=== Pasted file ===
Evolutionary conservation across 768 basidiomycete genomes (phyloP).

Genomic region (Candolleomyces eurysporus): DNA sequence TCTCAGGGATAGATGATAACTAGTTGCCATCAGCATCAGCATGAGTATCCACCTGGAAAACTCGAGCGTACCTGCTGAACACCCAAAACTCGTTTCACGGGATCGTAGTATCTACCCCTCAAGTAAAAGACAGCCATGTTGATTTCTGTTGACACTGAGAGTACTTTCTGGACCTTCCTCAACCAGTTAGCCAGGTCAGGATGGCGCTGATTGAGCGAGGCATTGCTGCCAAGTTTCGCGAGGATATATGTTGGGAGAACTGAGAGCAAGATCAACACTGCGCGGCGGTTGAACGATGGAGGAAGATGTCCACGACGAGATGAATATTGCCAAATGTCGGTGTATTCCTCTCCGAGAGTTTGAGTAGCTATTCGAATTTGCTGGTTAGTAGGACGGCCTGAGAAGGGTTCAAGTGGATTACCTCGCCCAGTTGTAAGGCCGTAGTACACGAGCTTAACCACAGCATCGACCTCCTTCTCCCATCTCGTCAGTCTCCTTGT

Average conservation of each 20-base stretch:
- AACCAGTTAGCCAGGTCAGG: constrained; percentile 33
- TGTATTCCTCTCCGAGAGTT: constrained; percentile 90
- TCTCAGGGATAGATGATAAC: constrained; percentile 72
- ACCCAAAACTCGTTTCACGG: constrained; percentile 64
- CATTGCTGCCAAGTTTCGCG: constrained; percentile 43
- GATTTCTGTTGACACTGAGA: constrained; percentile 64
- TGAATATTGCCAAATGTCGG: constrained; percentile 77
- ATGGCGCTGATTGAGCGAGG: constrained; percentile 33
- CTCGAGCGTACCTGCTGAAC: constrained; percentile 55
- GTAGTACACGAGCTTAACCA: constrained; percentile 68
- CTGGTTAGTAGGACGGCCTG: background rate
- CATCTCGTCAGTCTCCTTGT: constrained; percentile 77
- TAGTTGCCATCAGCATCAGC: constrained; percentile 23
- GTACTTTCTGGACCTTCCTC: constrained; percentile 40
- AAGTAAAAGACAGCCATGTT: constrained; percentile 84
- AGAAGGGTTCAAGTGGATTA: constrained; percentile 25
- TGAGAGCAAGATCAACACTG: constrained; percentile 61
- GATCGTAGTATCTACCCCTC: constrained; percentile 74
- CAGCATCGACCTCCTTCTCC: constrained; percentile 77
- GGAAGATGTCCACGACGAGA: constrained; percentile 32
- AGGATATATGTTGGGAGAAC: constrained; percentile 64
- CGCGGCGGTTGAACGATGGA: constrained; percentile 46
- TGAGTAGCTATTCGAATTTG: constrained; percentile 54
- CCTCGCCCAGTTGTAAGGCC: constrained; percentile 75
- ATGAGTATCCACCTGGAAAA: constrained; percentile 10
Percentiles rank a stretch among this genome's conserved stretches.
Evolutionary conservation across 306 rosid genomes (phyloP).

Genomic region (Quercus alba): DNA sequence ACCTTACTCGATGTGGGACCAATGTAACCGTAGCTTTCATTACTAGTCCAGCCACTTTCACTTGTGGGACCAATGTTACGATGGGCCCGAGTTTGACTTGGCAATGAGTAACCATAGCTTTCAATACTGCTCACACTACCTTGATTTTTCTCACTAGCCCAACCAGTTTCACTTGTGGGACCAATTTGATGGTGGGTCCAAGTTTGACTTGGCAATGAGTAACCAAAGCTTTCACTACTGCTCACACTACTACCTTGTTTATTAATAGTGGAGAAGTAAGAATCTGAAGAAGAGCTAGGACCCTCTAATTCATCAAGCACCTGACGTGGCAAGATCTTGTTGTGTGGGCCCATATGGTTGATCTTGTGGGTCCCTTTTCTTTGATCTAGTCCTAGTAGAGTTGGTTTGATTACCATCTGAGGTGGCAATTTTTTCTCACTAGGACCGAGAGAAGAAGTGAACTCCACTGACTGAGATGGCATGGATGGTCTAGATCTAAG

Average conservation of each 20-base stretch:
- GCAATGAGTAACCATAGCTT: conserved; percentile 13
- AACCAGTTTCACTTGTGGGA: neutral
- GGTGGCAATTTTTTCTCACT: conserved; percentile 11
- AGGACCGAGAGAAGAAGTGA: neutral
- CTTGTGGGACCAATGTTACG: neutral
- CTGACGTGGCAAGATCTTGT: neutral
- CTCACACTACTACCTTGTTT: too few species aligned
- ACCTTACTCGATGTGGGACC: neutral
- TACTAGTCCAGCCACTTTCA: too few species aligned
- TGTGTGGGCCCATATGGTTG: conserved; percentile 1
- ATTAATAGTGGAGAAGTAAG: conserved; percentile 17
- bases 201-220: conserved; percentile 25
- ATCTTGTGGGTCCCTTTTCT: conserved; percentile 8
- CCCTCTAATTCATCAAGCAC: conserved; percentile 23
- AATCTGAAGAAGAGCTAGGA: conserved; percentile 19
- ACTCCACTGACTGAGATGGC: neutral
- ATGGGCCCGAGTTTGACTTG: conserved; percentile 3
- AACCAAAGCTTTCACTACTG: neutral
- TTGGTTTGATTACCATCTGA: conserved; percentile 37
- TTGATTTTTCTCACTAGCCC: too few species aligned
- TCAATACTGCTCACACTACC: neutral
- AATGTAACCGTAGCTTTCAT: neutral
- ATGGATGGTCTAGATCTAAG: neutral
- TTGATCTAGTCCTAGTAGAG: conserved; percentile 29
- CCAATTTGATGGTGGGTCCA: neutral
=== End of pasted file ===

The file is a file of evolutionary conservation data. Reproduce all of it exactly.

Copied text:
Evolutionary conservation across 768 basidiomycete genomes (phyloP).

Genomic region (Candolleomyces eurysporus): DNA sequence TCTCAGGGATAGATGATAACTAGTTGCCATCAGCATCAGCATGAGTATCCACCTGGAAAACTCGAGCGTACCTGCTGAACACCCAAAACTCGTTTCACGGGATCGTAGTATCTACCCCTCAAGTAAAAGACAGCCATGTTGATTTCTGTTGACACTGAGAGTACTTTCTGGACCTTCCTCAACCAGTTAGCCAGGTCAGGATGGCGCTGATTGAGCGAGGCATTGCTGCCAAGTTTCGCGAGGATATATGTTGGGAGAACTGAGAGCAAGATCAACACTGCGCGGCGGTTGAACGATGGAGGAAGATGTCCACGACGAGATGAATATTGCCAAATGTCGGTGTATTCCTCTCCGAGAGTTTGAGTAGCTATTCGAATTTGCTGGTTAGTAGGACGGCCTGAGAAGGGTTCAAGTGGATTACCTCGCCCAGTTGTAAGGCCGTAGTACACGAGCTTAACCACAGCATCGACCTCCTTCTCCCATCTCGTCAGTCTCCTTGT

Average conservation of each 20-base stretch:
- AACCAGTTAGCCAGGTCAGG: constrained; percentile 33
- TGTATTCCTCTCCGAGAGTT: constrained; percentile 90
- TCTCAGGGATAGATGATAAC: constrained; percentile 72
- ACCCAAAACTCGTTTCACGG: constrained; percentile 64
- CATTGCTGCCAAGTTTCGCG: constrained; percentile 43
- GATTTCTGTTGACACTGAGA: constrained; percentile 64
- TGAATATTGCCAAATGTCGG: constrained; percentile 77
- ATGGCGCTGATTGAGCGAGG: constrained; percentile 33
- CTCGAGCGTACCTGCTGAAC: constrained; percentile 55
- GTAGTACACGAGCTTAACCA: constrained; percentile 68
- CTGGTTAGTAGGACGGCCTG: background rate
- CATCTCGTCAGTCTCCTTGT: constrained; percentile 77
- TAGTTGCCATCAGCATCAGC: constrained; percentile 23
- GTACTTTCTGGACCTTCCTC: constrained; percentile 40
- AAGTAAAAGACAGCCATGTT: constrained; percentile 84
- AGAAGGGTTCAAGTGGATTA: constrained; percentile 25
- TGAGAGCAAGATCAACACTG: constrained; percentile 61
- GATCGTAGTATCTACCCCTC: constrained; percentile 74
- CAGCATCGACCTCCTTCTCC: constrained; percentile 77
- GGAAGATGTCCACGACGAGA: constrained; percentile 32
- AGGATATATGTTGGGAGAAC: constrained; percentile 64
- CGCGGCGGTTGAACGATGGA: constrained; percentile 46
- TGAGTAGCTATTCGAATTTG: constrained; percentile 54
- CCTCGCCCAGTTGTAAGGCC: constrained; percentile 75
- ATGAGTATCCACCTGGAAAA: constrained; percentile 10
Percentiles rank a stretch among this genome's conserved stretches.
Evolutionary conservation across 306 rosid genomes (phyloP).

Genomic region (Quercus alba): DNA sequence ACCTTACTCGATGTGGGACCAATGTAACCGTAGCTTTCATTACTAGTCCAGCCACTTTCACTTGTGGGACCAATGTTACGATGGGCCCGAGTTTGACTTGGCAATGAGTAACCATAGCTTTCAATACTGCTCACACTACCTTGATTTTTCTCACTAGCCCAACCAGTTTCACTTGTGGGACCAATTTGATGGTGGGTCCAAGTTTGACTTGGCAATGAGTAACCAAAGCTTTCACTACTGCTCACACTACTACCTTGTTTATTAATAGTGGAGAAGTAAGAATCTGAAGAAGAGCTAGGACCCTCTAATTCATCAAGCACCTGACGTGGCAAGATCTTGTTGTGTGGGCCCATATGGTTGATCTTGTGGGTCCCTTTTCTTTGATCTAGTCCTAGTAGAGTTGGTTTGATTACCATCTGAGGTGGCAATTTTTTCTCACTAGGACCGAGAGAAGAAGTGAACTCCACTGACTGAGATGGCATGGATGGTCTAGATCTAAG

Average conservation of each 20-base stretch:
- GCAATGAGTAACCATAGCTT: conserved; percentile 13
- AACCAGTTTCACTTGTGGGA: neutral
- GGTGGCAATTTTTTCTCACT: conserved; percentile 11
- AGGACCGAGAGAAGAAGTGA: neutral
- CTTGTGGGACCAATGTTACG: neutral
- CTGACGTGGCAAGATCTTGT: neutral
- CTCACACTACTACCTTGTTT: too few species aligned
- ACCTTACTCGATGTGGGACC: neutral
- TACTAGTCCAGCCACTTTCA: too few species aligned
- TGTGTGGGCCCATATGGTTG: conserved; percentile 1
- ATTAATAGTGGAGAAGTAAG: conserved; percentile 17
- bases 201-220: conserved; percentile 25
- ATCTTGTGGGTCCCTTTTCT: conserved; percentile 8
- CCCTCTAATTCATCAAGCAC: conserved; percentile 23
- AATCTGAAGAAGAGCTAGGA: conserved; percentile 19
- ACTCCACTGACTGAGATGGC: neutral
- ATGGGCCCGAGTTTGACTTG: conserved; percentile 3
- AACCAAAGCTTTCACTACTG: neutral
- TTGGTTTGATTACCATCTGA: conserved; percentile 37
- TTGATTTTTCTCACTAGCCC: too few species aligned
- TCAATACTGCTCACACTACC: neutral
- AATGTAACCGTAGCTTTCAT: neutral
- ATGGATGGTCTAGATCTAAG: neutral
- TTGATCTAGTCCTAGTAGAG: conserved; percentile 29
- CCAATTTGATGGTGGGTCCA: neutral